Residents give Ames stamp of approval

Matt Kuhns

Ames received an almost unanimously positive response from residents in a new survey released by the city’s public relations department Friday.

Last March, 510 Resident Satisfaction Surveys were sent to a cross-section of Ames residents including students, homemakers, business people and retirees, with 190 surveys being returned.

Asked to rate the quality of services the city provides, 99 percent of respondents said “good” or “very good.”

Ames Public Relations Officer Clare Bills said this is very favorable news.

“A lot of cities are thrilled with 60 percent [satisfaction],” she said.

Bills said the survey is a good way to measure how the city is doing and get a sense of trends by comparing results over a period of years.

The results of the survey will be presented to the Ames City Council at tonight’s meeting. Bills said the council and city department heads use the responses to help in preparing budgets.

Council member John Parks said the council usually looks for two things: which areas have the highest negatives and which areas have received significantly different responses from the past year.

“We try to address these specific concerns at our budget hearing,” Parks said.

Past survey responses have led the council to make policy changes in various areas, including police enforcement and snow removal, Parks said.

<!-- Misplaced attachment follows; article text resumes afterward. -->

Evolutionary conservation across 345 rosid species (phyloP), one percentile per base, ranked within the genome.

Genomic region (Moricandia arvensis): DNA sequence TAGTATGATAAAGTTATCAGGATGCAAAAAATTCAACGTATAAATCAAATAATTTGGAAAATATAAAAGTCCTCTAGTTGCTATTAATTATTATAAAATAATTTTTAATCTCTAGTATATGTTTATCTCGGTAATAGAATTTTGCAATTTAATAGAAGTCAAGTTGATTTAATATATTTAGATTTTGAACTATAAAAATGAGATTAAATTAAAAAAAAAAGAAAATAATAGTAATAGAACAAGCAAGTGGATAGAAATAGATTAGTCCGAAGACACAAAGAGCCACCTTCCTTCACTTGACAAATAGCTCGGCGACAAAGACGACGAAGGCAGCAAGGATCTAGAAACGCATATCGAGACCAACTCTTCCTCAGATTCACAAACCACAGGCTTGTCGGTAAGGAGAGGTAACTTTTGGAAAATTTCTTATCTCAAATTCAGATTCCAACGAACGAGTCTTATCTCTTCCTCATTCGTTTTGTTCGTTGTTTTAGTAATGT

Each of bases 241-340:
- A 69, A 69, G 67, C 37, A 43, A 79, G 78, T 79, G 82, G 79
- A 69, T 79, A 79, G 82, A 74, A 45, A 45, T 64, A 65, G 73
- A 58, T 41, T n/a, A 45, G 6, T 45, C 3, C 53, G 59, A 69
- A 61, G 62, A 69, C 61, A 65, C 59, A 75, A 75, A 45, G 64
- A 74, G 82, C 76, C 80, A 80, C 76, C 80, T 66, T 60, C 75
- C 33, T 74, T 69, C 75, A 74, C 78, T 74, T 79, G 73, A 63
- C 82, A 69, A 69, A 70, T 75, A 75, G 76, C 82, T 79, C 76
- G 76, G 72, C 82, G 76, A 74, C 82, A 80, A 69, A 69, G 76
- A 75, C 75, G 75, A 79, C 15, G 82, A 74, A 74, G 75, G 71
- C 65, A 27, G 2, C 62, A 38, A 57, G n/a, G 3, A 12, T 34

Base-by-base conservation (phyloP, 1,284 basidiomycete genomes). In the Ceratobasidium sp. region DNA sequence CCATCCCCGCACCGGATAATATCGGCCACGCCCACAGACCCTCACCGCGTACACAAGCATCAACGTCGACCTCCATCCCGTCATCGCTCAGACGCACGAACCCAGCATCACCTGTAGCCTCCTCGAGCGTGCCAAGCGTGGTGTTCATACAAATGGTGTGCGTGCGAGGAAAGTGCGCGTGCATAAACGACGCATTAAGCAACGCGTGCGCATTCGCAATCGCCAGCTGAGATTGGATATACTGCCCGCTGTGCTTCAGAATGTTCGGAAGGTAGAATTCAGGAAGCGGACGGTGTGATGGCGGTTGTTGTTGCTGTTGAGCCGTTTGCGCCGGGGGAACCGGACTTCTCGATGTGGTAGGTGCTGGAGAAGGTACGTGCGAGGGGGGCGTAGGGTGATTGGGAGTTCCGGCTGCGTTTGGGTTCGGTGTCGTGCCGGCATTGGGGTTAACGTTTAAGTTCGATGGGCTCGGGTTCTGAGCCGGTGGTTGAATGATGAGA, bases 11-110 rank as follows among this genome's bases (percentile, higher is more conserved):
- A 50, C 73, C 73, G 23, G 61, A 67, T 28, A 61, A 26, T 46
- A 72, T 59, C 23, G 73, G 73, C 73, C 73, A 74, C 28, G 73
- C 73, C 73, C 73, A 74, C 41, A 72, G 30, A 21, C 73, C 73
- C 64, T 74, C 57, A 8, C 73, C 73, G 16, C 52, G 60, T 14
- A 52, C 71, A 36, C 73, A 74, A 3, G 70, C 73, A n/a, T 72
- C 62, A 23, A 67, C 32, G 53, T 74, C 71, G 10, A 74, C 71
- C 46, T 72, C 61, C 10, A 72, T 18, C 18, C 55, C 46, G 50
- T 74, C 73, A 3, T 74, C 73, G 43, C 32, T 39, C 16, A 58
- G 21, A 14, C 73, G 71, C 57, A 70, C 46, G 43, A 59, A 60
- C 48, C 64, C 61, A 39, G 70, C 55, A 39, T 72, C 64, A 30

New to this year’s survey results was a cross-tabulation of responses with demographics of respondents. Bills said this addition is “invaluable” in trying to determine where support for issues is strongest.

Bills said there were not a lot of surprises in this year’s survey responses.

As in years past, respondents listed street repairs as their No. 1 priority for the capital improvement budget.

Parking in Campustown was rated “poor” or “very poor” by over two-thirds of those surveyed.

The city’s ice and snow removal received high ratings overall, but of the groups surveyed, students gave it the lowest rating.

The Ames Police Department also received a number of complaints, for example: “Officers target students too much — they have an attitude and misrepresent the community.”

Nonetheless, many comments reflected the respondents’ overall positive view of the community.

Among the feedback: “I think Ames is doing a great job!” “Ames is a wonderful city!” and “Ames is a great place to live!”